Life on the line: Mental health in the Army - Pt. 10

After getting in contact with a veteran, I received a 17-page document that detailed his extensive career and prolonged issues with mental health.

This is his story.

Life on the line: Mental health in the Army - Pt. 10

When we arrived in Suffolk I started my new job. It was a fairly isolated place, made worse by my domestic situation. I had to become a carer for my son when possible, and look after my 'sick wife'. I was rarely allowed out by myself, just in case she needed help. I was constantly talked out of going to social events - such as occasionally works outings - until I eventually stopped bringing up the subject. When I went on exercise that included a weekend away she would disappear for the weekend back home and be out enjoying herself with her family and friends.

I know even as I type this how ridiculous it all sounds, but I loved her and chose to believe what I was told. to acknowledge the reality meant I had really fucked up with my life choices. All the time I was being manipulated, and kept close. I was feeling low because I believed my wife was sick, because as sole earner everything was now my responsibility, and because it was a constant worry all the time. I became very withdrawn from everything. I was being manipulated and hadn't seen it coming. I grew to resent my own life.

A couple of Afghanistan tours came up and I volunteered for them to get away from my crappy life at home. How bad must things get to volunteer to go to a war zone to get away from your home life! And still the penny wasn't dropping that this wasn't right. I'd come home feeling worse each time. Depressions simply became a way of life.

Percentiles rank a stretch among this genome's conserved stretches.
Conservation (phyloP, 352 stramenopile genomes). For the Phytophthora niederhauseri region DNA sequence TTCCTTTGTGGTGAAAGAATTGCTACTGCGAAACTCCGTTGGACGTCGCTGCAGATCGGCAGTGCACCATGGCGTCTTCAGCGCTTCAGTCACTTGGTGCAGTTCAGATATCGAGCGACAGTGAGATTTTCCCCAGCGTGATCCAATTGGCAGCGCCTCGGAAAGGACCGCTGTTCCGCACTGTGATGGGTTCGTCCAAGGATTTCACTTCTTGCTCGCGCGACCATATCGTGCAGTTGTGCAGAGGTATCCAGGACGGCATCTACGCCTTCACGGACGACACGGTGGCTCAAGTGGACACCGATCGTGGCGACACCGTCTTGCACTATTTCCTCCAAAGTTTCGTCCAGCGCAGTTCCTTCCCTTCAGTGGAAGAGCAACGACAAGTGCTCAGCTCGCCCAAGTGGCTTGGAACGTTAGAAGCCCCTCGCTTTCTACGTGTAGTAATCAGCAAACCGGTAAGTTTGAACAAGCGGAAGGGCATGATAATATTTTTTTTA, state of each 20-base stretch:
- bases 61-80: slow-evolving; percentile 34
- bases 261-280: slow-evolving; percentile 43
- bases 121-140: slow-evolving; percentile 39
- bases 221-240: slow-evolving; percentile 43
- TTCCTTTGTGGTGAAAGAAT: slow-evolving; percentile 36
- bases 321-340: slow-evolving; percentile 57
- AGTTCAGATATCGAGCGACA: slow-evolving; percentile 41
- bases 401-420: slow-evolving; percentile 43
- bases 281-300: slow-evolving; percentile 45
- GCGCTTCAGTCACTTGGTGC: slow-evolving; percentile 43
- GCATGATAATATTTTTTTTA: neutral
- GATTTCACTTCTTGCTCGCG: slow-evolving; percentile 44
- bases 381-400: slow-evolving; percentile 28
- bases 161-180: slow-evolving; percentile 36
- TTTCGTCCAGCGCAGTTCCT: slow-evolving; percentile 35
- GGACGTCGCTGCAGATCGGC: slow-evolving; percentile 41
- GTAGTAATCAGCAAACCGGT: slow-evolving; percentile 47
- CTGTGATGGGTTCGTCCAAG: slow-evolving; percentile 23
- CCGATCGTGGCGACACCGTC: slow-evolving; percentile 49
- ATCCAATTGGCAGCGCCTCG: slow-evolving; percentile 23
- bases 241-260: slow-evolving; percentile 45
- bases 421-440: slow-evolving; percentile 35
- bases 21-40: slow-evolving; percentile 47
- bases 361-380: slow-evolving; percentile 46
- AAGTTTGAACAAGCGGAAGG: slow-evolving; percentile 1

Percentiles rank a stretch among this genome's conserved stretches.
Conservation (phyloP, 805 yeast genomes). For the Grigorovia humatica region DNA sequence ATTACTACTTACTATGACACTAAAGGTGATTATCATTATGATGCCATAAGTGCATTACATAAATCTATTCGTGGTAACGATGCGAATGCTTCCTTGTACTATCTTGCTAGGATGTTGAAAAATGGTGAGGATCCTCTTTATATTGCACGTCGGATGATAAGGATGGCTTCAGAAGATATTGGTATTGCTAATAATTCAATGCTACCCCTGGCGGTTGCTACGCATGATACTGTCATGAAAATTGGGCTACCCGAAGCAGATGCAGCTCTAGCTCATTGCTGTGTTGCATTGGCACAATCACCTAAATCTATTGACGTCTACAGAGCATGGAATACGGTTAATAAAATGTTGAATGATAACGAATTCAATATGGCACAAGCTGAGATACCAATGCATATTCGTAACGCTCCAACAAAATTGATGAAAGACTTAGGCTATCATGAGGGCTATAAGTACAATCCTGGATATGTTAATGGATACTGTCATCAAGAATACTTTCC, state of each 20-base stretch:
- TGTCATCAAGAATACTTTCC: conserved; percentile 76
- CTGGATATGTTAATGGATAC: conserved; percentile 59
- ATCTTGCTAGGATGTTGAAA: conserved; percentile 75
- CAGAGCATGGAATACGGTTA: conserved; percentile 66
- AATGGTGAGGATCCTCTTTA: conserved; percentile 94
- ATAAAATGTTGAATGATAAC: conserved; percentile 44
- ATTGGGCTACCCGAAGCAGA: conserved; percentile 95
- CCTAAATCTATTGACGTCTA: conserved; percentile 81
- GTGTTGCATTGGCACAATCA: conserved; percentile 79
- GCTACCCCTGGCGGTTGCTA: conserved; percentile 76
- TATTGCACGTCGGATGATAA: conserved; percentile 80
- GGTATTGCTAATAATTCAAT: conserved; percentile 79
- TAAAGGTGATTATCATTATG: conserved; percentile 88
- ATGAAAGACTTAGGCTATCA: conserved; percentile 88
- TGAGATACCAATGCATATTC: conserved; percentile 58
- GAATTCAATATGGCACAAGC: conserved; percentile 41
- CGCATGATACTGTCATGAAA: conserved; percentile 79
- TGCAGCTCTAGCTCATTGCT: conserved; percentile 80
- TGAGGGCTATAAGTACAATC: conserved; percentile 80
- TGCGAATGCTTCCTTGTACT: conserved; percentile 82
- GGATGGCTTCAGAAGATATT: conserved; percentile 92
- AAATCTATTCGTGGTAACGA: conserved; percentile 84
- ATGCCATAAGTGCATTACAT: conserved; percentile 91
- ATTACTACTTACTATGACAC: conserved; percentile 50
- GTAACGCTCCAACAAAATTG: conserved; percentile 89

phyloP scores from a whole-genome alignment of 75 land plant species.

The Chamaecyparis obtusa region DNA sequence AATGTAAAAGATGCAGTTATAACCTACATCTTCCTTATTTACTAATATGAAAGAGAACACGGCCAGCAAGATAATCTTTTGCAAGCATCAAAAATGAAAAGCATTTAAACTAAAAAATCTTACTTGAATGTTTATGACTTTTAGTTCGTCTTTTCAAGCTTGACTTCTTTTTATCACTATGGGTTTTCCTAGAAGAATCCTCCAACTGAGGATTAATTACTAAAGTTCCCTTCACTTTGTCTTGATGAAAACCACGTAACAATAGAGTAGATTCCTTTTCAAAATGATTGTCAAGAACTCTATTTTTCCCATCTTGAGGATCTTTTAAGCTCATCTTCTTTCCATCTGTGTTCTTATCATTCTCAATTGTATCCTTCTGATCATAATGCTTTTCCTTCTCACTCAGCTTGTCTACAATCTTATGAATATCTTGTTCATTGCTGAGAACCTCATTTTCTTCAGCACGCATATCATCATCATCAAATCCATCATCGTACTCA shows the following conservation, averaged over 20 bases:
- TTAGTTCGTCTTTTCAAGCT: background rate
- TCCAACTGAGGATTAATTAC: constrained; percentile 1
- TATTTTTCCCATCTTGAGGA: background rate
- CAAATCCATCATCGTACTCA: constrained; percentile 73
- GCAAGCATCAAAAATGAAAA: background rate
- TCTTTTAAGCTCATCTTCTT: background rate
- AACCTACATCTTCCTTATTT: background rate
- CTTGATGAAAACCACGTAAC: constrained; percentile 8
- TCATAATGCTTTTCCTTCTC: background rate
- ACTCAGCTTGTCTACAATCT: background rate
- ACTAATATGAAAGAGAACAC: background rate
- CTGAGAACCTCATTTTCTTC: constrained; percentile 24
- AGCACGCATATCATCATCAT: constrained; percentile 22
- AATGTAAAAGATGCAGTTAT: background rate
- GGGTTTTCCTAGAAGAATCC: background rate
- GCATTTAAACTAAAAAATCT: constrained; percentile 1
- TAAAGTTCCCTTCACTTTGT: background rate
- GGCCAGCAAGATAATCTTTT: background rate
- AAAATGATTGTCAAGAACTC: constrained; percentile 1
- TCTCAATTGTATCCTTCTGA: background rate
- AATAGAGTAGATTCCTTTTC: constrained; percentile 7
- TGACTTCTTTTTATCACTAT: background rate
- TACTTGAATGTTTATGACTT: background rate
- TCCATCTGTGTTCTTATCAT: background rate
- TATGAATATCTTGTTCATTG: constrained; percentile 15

Occasionally my laptop or phone would disappear from their usual places and reappear with things changed, folders opened, documents with more recent save dates as would only happen when something was opened and closed improperly. My phone would have texts or emails opened and read that I'd never seen and extra stuff was turning up in my deleted items. Internet histories would be in the wrong order compared to what I knew I had used. I'd ask her but she would deny all knowledge of anything to do with the discrepancies.

Then in late 2011 my world fell to pieces. I'd come back from another Afghanistan tour in a totally non-engaging state, feeling low and not really leaving my chair in front of the TV. I was suffering with quite severe depression by now. I'd lost myself, I was barely functioning beyond getting up and doing my job. After an argument with my wife - that she initiated - she asked me to leave.

Everything I had put my life into had just been destroyed in an instant.


Tom Inniss

Tom Inniss Voice Team

Tom is the Editor of Voice. He is a politics graduate and holds a masters in journalism, with particular interest in youth political engagement and technology. He is also a mentor to our Voice Contributors, and champions our festivals programme, including the reporter team at the Edinburgh Festival Fringe.

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